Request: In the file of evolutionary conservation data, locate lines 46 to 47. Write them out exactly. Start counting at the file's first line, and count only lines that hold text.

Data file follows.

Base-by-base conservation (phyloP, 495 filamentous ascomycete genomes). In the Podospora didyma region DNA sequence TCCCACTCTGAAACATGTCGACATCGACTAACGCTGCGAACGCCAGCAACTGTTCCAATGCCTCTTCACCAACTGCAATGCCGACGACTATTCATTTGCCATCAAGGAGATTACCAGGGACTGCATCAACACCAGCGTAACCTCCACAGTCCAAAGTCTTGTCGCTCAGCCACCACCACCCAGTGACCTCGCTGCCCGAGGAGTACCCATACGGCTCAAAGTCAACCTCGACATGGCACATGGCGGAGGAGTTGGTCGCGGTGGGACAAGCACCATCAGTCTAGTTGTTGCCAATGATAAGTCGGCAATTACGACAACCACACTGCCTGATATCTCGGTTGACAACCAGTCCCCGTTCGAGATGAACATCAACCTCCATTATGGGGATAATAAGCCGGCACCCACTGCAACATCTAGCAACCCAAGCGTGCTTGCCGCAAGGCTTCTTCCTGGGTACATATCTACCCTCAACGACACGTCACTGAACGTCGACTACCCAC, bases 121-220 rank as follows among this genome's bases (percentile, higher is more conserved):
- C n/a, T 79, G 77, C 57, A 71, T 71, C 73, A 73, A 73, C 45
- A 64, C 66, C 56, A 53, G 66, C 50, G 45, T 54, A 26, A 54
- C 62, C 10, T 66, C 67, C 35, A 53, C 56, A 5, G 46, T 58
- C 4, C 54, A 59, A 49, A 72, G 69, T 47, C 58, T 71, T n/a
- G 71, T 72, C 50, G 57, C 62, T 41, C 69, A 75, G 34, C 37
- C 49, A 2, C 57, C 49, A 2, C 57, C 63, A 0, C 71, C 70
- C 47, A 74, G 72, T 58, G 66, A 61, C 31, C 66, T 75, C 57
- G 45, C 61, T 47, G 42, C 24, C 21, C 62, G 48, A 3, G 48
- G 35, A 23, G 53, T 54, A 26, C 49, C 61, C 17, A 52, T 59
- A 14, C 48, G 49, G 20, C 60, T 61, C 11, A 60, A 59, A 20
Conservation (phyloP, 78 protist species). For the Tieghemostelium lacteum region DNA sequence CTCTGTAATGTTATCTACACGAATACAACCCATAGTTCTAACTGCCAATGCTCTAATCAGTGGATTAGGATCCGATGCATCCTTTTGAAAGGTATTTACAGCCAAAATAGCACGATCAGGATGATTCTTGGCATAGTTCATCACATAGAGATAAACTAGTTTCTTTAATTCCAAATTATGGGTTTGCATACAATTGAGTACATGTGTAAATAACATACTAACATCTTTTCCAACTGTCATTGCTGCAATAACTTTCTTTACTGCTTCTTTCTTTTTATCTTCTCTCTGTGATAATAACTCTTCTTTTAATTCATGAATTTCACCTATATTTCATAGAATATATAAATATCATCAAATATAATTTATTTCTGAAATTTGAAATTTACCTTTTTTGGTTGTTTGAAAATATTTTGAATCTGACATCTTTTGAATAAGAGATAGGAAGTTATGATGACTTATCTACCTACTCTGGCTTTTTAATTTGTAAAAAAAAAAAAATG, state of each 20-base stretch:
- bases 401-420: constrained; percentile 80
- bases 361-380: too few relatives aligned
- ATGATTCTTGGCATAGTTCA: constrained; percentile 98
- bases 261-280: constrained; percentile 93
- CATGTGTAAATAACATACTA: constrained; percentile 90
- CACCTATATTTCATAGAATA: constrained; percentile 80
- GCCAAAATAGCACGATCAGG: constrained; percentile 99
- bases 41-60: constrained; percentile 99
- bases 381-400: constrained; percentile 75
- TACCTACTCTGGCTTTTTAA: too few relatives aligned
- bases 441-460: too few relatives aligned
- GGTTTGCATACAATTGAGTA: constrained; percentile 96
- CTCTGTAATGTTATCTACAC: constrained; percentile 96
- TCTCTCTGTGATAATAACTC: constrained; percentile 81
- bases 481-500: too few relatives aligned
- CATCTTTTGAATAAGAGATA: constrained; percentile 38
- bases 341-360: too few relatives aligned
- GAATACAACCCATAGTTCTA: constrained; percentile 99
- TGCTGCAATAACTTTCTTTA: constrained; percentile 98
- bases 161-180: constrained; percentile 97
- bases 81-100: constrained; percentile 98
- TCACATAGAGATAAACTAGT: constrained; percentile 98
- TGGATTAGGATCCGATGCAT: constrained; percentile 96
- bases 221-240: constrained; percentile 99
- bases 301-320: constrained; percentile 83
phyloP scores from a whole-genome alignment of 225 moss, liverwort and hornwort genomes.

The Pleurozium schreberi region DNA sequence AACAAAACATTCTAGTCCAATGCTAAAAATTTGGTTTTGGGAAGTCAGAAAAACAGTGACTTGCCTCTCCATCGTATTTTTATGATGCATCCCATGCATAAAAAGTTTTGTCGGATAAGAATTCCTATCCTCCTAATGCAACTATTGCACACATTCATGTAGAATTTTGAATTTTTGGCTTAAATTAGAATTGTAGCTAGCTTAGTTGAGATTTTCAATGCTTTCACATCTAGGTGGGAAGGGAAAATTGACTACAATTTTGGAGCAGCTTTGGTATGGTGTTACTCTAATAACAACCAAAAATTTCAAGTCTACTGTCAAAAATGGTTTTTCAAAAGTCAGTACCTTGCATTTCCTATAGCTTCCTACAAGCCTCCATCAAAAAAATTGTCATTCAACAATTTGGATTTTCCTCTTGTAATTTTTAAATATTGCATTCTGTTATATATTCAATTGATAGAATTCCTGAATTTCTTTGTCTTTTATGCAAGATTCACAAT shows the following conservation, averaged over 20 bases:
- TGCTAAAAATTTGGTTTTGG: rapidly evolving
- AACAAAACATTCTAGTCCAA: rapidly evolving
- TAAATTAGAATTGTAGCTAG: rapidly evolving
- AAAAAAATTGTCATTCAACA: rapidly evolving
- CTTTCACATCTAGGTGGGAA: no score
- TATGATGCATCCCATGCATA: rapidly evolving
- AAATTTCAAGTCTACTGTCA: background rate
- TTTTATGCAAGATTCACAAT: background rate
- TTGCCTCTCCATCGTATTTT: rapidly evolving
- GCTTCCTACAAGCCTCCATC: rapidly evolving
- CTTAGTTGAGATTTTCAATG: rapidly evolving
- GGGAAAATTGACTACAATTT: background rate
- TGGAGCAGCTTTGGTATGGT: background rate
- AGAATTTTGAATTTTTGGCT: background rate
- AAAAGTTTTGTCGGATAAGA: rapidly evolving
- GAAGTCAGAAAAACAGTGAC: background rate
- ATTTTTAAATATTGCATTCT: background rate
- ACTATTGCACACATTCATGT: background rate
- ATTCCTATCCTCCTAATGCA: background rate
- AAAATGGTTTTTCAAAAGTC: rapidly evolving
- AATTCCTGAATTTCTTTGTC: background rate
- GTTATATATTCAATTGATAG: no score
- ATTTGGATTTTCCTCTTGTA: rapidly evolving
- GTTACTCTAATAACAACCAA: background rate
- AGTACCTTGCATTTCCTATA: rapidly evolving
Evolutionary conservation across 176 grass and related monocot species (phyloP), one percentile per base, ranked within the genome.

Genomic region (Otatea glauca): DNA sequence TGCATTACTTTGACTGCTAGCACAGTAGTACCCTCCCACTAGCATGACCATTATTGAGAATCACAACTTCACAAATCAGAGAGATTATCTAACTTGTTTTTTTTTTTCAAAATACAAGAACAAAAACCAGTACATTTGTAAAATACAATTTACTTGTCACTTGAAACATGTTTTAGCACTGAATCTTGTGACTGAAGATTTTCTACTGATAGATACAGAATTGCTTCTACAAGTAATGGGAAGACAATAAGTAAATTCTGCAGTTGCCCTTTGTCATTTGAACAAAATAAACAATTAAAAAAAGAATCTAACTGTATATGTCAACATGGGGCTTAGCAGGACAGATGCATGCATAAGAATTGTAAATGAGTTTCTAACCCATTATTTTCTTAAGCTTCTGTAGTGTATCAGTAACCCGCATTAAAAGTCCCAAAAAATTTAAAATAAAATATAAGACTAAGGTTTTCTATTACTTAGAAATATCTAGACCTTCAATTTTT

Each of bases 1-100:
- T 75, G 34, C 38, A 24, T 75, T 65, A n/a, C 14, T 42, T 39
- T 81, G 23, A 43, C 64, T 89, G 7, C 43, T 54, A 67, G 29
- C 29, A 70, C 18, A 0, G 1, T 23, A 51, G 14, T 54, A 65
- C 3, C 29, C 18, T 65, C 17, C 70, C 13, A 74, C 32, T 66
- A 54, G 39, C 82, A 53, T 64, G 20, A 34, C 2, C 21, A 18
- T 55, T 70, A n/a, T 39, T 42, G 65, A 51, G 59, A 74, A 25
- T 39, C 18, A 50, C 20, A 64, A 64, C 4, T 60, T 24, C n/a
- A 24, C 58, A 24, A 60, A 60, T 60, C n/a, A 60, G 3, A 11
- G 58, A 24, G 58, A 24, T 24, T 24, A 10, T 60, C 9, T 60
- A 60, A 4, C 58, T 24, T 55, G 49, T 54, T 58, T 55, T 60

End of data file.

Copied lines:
- AAATTTCAAGTCTACTGTCA: background rate
- TTTTATGCAAGATTCACAAT: background rate